Rating: 3.31 / 5
Waist Width: 105
Stability at speed: 3.50 / 5
Hard snow performance: 2.88 / 5
Crud performance: 3.75 / 5
Flotation: 3.97 / 5
Forgiveness: 2.98 / 5
Overall: 3.31 / 5
Testers have come to expect a supple, luxurious feel from premium-priced Kastles—and, until recently, a locked-in feel that left little room for creativity. The BMX still knows what you want when you put it on edge, but it has a looseness and an exuberance in soft snow that testers didn't expect from the Austrian brand. Credit the whippy swing weight of the cutaway tip. Casey: "Has the ability to change gears easily. Still favors a better skier, but more forgiving than Kastles past."
NOTES: The BMX105 is the softer version of its big brother, the BMX 105 HP. It's nearly identical in terms of technology, with the same 134 mm tip, 105 mm waist, and 123 mm tail. However, it doesn't have top and bottom titanal layers like the BMX 105 HP, making it designed as a lighter and more forgiving ski. For something similar but a bit wider, check out the BMX 115.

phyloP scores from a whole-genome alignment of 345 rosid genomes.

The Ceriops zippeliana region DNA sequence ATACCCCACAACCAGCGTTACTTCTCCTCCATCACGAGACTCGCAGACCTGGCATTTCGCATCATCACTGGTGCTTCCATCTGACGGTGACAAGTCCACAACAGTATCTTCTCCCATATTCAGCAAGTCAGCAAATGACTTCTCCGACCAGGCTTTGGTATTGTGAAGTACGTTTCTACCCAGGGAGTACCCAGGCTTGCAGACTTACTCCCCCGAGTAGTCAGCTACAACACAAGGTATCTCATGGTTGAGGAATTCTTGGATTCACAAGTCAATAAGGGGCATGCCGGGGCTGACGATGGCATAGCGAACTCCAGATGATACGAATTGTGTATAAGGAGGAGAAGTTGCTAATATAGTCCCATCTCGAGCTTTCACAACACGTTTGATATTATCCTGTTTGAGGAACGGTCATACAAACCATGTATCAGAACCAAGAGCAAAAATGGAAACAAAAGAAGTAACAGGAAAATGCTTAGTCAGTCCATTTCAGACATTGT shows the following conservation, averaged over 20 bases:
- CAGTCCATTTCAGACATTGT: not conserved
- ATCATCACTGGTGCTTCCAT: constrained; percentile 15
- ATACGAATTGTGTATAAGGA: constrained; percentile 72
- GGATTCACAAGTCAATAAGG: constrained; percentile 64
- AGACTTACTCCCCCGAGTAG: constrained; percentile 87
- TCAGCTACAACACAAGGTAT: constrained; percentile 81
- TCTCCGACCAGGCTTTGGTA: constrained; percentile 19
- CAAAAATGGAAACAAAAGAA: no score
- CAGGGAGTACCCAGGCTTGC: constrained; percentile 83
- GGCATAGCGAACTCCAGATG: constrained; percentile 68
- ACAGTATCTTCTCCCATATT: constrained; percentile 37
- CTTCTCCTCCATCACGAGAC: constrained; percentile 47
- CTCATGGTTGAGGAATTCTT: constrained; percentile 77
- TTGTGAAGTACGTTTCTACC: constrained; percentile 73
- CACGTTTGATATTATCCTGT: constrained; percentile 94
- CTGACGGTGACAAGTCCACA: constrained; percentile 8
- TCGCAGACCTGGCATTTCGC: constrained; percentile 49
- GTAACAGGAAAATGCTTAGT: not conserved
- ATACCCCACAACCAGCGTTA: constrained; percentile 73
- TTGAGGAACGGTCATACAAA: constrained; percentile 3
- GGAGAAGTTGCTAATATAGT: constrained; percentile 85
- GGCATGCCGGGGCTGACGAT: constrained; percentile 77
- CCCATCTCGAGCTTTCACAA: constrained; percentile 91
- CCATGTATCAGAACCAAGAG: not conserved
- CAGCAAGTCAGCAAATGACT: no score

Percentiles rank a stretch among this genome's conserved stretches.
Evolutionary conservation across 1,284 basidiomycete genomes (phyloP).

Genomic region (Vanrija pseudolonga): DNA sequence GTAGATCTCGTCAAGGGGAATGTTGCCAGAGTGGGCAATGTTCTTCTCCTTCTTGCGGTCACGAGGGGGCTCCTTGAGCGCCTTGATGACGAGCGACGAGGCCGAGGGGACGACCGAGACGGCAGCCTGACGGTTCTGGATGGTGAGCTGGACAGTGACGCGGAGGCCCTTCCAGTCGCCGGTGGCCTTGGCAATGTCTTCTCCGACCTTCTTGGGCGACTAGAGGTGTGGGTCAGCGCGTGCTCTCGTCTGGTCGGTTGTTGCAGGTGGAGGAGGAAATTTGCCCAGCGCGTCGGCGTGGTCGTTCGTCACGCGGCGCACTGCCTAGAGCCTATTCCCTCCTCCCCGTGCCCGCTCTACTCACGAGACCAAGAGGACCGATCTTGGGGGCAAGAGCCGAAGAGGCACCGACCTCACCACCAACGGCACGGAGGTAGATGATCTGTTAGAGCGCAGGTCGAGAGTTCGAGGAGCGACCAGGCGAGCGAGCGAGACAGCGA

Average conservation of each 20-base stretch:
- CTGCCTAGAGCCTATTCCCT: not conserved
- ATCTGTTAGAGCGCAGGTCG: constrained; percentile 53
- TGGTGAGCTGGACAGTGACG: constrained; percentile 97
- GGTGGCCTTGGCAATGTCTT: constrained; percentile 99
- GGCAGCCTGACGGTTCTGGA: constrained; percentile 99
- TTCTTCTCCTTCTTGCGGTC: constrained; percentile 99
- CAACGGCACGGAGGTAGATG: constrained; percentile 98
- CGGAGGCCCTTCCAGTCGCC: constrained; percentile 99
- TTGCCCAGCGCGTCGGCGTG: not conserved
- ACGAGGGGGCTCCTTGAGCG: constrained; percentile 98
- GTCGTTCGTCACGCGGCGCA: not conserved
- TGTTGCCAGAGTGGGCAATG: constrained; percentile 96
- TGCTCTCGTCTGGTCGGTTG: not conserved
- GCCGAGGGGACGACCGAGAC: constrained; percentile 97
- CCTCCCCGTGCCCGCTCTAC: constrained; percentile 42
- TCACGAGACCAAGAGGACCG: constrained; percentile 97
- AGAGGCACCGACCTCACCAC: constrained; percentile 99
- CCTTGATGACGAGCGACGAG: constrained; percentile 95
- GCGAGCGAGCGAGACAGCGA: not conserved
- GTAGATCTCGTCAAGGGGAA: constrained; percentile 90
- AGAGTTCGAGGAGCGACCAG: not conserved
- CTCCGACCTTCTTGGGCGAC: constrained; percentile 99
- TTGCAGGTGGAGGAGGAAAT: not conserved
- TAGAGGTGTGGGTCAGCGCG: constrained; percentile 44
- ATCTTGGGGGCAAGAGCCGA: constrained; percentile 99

The BMX 105 is part of the Freeride series, Kastle's widest and most powder-focused series. Its skis waists' range from 105 - 115 mm underfoot, and radii range from 19 - 26 m, built for deep snow and big mountain skiing. Woodcores made of silver fir are intended to stabilize the ski and promote smooth turns. Hook Free Shovel and Hook Free Tail technologies move the ski's widest points slightly inwards from the tip and tail, designed for better turn initiation and decreased hooking. Dual Rise camber profile is designed to float on powder and other varied conditions, opposed to a classic profile intended for just hardpack snow. Hollowtech technology hollows out the ski's tip, lightening the load and designed to further decrease chatter and other vibrations in the ski. Progressive rise technology gives the tip a gradual rockered profile, designed to float over powder and other various conditions away from the hardpack.
Kastle, based in Hohenems, Austria, was founded in 1924. Its U.S. headquarters are in Vail, Colorado.